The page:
I maintain that the only thing more important to improving your writing ability than actually writing is reading. There’s something to learn from every novel or non-fiction work you pick up, even if it’s that infodumping is not a great way to handle exposition, or that starting too big makes it impossible to increase drama as you go. More importantly, good fiction, the kind that makes you envious that you didn’t write it, can teach you valuable lessons even when you’re not looking for them.
I recently read through Markus Zusak’s The Book Thief for the first time. It came out ages ago, but Z is last in the alphabet and I’ve been working my way through my bookshelf from start to finish for a couple of years. It’s the kind of book you want to savor, in part because it’s beautifully written and emotional, in part because it’s intense. I had nightmares reading it, and finished the book off with ill-contained, physically painful sobs.
There’s a lot to learn from it, too, not just from a human perspective, but from a writing one. I don’t want to diminish the importance of the emotional narrative, especially given our current climate, but I don’t think that to focus on The Book Thief‘s technical success is to detract from its emotional impact. In fact, I’d go so far as to say they’re inextricable.Narrators are an essential part of fiction. We know this; one of the first things you learn when you set out to tell a story is who is telling the story is as important as the story itself. Harry Potter from Ron’s perspective wouldn’t be nearly so wondrous, and The Lord of the Rings from Saruman’s perspective would be largely boring. First- and second-person stories encourage identification and empathy, while third-person moves the camera up and away, providing a more general, but not necessarily less intimate, vision of a story.
In The Book Thief, our narrator, at first, feels like a standard third-person omniscient observer, albeit with more character than most. But, when you discover who it is, it changes the story significantly. Because the narrator here is Death, and their presence casts a looming, tragic shadow over the novel.
Obviously, it’s a World War II setting. We know that people are going to die. But by telling the story through Death’s perspective rather than that of Liesl or Rudy or Max or any other figure, Zusak is able to zoom in and out, showing the horror of this personal experience as well as the larger atrocities of the war. This is crucial; in a narrative like this, we can’t lose sight of what’s happening outside of Molching, because this story is just one of many that could be told in the setting. Death, as a narrator, as a cultural figure, as a specter, reminds us that, no matter what we might want for these characters, there is little to hope for.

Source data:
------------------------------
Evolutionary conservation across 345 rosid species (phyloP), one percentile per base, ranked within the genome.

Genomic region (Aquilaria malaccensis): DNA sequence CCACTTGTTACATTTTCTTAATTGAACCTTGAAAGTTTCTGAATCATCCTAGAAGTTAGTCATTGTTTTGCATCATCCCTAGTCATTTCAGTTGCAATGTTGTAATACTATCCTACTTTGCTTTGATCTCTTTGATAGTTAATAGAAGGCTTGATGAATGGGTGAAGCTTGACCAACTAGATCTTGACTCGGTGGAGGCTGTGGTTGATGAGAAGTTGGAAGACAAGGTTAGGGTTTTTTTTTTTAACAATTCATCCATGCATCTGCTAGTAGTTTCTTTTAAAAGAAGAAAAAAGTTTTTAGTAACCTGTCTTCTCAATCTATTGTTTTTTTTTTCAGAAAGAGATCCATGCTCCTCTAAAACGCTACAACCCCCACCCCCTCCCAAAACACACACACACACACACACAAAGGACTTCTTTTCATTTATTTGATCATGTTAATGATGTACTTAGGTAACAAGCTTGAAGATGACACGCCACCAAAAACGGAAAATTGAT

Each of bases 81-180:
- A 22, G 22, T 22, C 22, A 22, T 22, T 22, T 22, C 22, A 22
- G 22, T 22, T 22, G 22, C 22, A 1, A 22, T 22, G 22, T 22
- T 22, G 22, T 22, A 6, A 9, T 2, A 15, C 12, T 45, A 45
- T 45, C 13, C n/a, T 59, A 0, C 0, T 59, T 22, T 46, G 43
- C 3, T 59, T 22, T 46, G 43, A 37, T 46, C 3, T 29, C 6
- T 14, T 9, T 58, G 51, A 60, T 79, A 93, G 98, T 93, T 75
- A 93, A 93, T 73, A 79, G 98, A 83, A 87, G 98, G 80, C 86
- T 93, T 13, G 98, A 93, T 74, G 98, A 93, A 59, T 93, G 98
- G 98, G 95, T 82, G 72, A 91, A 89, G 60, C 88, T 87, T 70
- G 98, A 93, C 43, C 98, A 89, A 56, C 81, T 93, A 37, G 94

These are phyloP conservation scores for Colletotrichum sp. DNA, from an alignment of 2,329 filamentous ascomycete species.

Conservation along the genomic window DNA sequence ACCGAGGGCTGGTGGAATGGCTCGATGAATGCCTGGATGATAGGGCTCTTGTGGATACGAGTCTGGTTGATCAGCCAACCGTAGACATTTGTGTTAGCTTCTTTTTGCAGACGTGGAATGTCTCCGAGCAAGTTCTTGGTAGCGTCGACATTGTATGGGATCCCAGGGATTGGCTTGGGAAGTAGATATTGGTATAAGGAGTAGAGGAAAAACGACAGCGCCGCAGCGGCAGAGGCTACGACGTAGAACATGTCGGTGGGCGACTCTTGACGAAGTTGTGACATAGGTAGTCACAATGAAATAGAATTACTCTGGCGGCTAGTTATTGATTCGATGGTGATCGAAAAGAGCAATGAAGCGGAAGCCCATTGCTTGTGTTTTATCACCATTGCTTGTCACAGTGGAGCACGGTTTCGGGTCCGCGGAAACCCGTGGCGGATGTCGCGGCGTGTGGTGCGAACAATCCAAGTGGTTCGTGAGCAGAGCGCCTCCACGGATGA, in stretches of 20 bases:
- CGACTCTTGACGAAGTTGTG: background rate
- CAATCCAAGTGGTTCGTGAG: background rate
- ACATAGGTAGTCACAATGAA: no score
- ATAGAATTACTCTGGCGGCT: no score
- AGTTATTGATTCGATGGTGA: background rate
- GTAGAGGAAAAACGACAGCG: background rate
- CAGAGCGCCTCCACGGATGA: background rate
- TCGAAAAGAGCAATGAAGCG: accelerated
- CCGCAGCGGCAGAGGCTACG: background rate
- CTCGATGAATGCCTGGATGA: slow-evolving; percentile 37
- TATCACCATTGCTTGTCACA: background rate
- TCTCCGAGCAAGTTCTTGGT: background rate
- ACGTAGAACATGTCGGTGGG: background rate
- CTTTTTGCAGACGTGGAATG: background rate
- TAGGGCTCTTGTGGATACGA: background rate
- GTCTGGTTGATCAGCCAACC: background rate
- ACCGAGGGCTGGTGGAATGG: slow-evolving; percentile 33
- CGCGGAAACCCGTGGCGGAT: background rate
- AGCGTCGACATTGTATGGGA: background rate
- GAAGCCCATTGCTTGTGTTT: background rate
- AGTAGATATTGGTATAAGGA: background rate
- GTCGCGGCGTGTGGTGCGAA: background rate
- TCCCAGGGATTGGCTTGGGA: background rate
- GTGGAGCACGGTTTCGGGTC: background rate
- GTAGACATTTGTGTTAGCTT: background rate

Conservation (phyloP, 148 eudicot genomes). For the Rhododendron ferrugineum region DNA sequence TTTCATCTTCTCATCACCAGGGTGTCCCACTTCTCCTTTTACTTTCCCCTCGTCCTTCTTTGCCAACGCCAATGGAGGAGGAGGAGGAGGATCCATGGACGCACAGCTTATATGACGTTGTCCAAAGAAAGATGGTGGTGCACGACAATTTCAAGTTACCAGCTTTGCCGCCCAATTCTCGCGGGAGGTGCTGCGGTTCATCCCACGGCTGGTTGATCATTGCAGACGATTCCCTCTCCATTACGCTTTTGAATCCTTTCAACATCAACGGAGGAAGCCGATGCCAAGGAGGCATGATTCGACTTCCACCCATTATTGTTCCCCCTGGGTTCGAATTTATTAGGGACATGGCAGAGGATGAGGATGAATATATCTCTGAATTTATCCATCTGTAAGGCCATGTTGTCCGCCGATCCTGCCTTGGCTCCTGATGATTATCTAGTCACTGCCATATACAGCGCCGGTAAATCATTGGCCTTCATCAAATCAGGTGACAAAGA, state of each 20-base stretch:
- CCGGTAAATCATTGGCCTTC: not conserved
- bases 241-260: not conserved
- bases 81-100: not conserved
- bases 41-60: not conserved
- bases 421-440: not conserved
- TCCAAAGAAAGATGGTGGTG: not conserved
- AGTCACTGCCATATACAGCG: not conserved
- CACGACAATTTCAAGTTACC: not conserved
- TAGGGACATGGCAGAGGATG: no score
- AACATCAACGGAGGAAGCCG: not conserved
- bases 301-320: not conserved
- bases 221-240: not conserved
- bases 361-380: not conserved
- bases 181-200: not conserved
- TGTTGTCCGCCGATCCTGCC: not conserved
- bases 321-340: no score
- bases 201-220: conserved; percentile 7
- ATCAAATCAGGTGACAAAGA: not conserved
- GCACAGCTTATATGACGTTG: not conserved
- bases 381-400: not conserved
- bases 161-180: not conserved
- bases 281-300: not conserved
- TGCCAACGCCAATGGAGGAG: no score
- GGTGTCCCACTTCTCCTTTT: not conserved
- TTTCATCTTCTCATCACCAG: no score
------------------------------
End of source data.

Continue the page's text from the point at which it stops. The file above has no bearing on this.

Zusak’s narrator is one of the things that’s most often criticized about The Book Thief–while Death as a narrator was a good chunk of the reason I picked up the novel, others found their presence to be grating, especially given their interruptions of the plot with observations and foreshadowing. That’s fine; it’s a bold move to make your narrator a character without actually being a character, but, without Death, you’d have a much less interesting novel.
Stepping away from The Book Thief, narrators are something I’ve been thinking about a lot lately. I recently rewrote two stories from first-person to third, because first-person was too intimate for the story I wanted to tell. Both stories needed a little distance or they’d go too far into introspection; I’d be telling, not showing, if they spent too much time navel-gazing. Instead, the distance of third-person lets some of the internal dialog remain a mystery, giving readers the opportunity to identify.
In the project I’m currently working on, the narrator, who isn’t named and isn’t really a character, still needs a personality and a backstory for the narration to work. I’m spending time developing a character who will never see screentime, because their voice needs to carry a narrative thread, even if the project itself doesn’t have a clear narrative.
I rarely consider things like this ahead of time. I write by the seat of my pants; I almost never have a clear plan, just an idea, and I oftentimes have to go back and edit out plot inconsistencies and entire storylines or characters because they don’t make any sense. I don’t sit down ahead of time and decide what narration style I’ll use or why; for me, that’s an editing task.
Instead, as I read back through what I’ve written, I ask myself why I made the choice I did. What felt right initially might feel off in the context of a whole novel. In the case of my current project, I found repeated phrases, word choice, and opinionated phrases, and am using those to craft the storyteller. Why do they take that particular stance? To whom are they speaking? How do they choose what information is most important? By asking these questions, I’m able to draft a persona for this narrator that I can then go back and revise for, creating a more cohesive story.
Your narrator is crucial, even if they aren’t a character. While I haven’t experimented with this myself, there are quite a few projects I’ve abandoned in various states of completion that might benefit from another pass with the narrator in mind. Perhaps first person is too close, or third person is too distant. While changing up your narrator is a substantial undertaking, the success of The Book Thief‘s unusual storyteller has inspired me to think more critically about my own narrators and whether they’re serving the story as best as they can.